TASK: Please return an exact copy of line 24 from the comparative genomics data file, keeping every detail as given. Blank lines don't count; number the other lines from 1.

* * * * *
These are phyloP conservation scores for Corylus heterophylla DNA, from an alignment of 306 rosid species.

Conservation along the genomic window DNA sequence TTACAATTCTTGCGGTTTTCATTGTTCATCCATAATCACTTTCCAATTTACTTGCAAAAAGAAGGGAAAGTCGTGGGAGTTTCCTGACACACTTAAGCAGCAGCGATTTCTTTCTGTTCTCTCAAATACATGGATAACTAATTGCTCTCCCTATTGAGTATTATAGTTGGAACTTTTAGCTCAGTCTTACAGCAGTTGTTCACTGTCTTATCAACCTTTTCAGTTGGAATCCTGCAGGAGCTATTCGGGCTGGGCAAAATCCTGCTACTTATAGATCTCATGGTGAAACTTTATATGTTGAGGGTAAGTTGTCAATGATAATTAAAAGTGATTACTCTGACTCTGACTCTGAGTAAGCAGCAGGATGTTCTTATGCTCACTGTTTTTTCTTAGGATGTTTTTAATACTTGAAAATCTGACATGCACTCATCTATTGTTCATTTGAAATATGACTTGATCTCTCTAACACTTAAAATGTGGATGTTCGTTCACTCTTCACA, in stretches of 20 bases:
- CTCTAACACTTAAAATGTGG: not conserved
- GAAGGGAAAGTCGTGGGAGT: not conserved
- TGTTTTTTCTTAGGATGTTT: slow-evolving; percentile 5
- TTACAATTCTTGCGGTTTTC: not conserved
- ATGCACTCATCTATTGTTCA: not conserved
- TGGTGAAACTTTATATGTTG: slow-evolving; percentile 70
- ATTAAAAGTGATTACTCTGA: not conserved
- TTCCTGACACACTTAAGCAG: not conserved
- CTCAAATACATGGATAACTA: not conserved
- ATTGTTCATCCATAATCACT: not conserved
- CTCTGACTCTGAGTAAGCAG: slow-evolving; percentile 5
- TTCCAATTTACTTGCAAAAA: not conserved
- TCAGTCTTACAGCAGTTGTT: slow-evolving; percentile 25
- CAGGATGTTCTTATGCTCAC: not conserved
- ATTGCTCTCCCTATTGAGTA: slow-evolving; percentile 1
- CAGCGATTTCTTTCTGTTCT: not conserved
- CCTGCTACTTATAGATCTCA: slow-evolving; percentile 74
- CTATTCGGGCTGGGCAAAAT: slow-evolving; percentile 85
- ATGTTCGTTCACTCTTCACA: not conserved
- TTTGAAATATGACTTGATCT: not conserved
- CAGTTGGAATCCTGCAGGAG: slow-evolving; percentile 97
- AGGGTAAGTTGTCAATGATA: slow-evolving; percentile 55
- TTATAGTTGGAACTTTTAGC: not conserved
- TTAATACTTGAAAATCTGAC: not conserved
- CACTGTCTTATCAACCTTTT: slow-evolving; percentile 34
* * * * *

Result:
- AGGGTAAGTTGTCAATGATA: slow-evolving; percentile 55